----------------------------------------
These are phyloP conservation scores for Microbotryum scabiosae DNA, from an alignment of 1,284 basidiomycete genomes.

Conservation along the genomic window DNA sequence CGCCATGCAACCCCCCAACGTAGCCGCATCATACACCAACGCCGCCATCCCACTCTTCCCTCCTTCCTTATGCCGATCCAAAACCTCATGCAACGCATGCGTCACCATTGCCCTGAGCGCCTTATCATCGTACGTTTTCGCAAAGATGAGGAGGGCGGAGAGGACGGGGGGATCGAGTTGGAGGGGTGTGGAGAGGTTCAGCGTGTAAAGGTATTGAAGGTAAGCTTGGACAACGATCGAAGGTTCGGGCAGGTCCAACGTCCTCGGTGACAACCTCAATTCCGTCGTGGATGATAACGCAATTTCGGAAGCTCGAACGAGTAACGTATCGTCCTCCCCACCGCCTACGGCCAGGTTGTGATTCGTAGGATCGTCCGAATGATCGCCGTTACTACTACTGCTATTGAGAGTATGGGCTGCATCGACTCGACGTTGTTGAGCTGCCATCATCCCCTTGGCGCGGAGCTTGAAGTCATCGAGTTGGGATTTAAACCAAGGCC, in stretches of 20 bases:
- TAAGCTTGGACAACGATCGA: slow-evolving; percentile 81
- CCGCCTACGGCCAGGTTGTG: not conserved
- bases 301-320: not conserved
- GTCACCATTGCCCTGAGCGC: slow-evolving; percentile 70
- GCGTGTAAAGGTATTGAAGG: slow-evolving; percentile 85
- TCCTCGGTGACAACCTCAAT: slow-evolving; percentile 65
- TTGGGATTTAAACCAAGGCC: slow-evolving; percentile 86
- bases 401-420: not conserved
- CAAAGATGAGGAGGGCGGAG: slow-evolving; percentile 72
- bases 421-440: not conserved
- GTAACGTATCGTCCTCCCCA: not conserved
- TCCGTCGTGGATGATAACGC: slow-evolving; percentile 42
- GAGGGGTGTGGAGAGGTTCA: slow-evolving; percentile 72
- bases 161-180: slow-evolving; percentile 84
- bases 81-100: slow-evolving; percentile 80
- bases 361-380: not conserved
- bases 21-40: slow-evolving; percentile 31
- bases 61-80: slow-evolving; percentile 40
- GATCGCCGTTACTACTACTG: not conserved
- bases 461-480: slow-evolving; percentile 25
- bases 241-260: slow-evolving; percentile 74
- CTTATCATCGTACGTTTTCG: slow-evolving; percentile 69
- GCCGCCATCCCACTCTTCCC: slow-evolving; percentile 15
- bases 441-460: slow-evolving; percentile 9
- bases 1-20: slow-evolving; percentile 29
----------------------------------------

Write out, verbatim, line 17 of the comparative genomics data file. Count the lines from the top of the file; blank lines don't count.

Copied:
- bases 81-100: slow-evolving; percentile 80